Commentary

May 31, 2013

Ordering monkey food

Tags:
Jenna Fletcher
Incirlik AB, Turkey

A monkey looks out of a cage at Ekotepe Organic Farm near Adana, Turkey. A variety of animals reside at the farm including peacocks, chicken, sheep and horses.

Several years ago, I had the opportunity to attend an Office Personnel Management leadership academy. During three weeks of intense and quality training, there was one story in particular from our instructor that made a deep impression and has stuck with me after all of these years.

My instructor worked as a consultant in the business world. One time he was asked to consult for a company that had one section with very low morale. As soon as he walked into their office it was profoundly obvious. Everything about the work environment made it clear this group did not like their job, or each other. One of his first questions to the group was, “What do you do here?”

“We order monkey food,” was their reply.

Thinking perhaps this was industry jargon, he asked, “What do you mean, ‘you order monkey food?’ What does that mean?”

After longer conversations he learned that this group’s entire purpose was to order several different kinds of monkey food and coordinate its delivery to a warehouse. They didn’t know for whom they ordered it, and they didn’t know where it ended up.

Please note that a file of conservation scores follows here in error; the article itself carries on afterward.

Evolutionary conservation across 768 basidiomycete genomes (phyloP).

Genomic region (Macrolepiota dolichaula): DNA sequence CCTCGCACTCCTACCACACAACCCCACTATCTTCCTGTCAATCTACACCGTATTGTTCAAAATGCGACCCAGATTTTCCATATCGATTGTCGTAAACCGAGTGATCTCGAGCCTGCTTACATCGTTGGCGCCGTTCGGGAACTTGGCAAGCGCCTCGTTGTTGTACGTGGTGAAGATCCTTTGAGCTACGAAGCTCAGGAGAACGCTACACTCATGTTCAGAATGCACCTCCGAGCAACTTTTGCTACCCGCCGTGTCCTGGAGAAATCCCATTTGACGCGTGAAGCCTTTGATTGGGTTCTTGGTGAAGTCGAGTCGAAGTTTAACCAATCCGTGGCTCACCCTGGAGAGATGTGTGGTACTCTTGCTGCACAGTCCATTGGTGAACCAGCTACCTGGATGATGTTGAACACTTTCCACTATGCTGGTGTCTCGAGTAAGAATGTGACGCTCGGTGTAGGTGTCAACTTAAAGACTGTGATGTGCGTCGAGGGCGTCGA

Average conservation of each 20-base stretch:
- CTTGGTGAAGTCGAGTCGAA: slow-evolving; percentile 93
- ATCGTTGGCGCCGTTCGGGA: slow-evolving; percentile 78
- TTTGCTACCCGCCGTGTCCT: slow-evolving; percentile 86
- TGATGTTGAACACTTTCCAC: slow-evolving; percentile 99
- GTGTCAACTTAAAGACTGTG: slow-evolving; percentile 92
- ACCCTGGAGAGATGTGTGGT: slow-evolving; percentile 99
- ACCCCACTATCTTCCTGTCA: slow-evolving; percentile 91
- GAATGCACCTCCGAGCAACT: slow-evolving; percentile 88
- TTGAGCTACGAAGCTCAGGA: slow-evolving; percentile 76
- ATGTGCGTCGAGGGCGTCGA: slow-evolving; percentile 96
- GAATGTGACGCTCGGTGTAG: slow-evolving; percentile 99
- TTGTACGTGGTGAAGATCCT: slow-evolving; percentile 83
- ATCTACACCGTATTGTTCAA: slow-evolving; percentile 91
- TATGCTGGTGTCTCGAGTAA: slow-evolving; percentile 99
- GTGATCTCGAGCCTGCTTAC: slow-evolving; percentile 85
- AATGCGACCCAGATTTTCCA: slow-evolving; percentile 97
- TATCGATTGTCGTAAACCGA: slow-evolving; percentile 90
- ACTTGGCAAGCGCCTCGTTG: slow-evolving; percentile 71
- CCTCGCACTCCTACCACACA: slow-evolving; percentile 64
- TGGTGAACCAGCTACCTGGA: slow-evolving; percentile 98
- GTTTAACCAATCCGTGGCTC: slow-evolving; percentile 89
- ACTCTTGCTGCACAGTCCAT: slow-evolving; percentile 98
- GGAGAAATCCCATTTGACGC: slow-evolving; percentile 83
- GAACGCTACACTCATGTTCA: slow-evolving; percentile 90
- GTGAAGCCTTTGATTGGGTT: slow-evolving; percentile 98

To learn more, a field trip to the warehouse where the food was delivered was organized. When the group arrived, they asked to speak with the manager. When the consultant explained that the individuals with him ordered all the monkey food in the warehouse, the manager became interested and excited asking all kinds of questions, “Why do you order so much monkey food? What is it for?”

And so, the consultant asked where the warehouse delivered the food. He set up a second field trip for the office and the warehouse personnel. They arrived at a large research laboratory and asked to speak to the person in charge. When they were finally able to meet with the head of research, the consultant explained he had with him the office responsible for ordering the food and the personnel responsible for storing and shipping it. The head of research became overcome with emotion and insisted on shaking everybody’s hand. After he had said thank you a dozen times, the consultant asked him what they did at the lab.

“We do AIDS research here,” he answered, and went on to explain why they needed so many different kinds of food and how vitally important the food was to the overall research project.

The consultant reported that a few months later when he returned to the office that ordered the monkey food, the changes were remarkable. The office was cheerful and the staff was engaged with each other and their work. There was a huge banner on the wall that said, “We help people cure AIDS.”

The moral of this story, which has stuck with me for over eight years, is that people need to understand what they do and why they do it. Not just the nuts and bolts, and the forms and software. Not just technical data and schedules. Individuals need to understand the bigger mission and how they fit into it.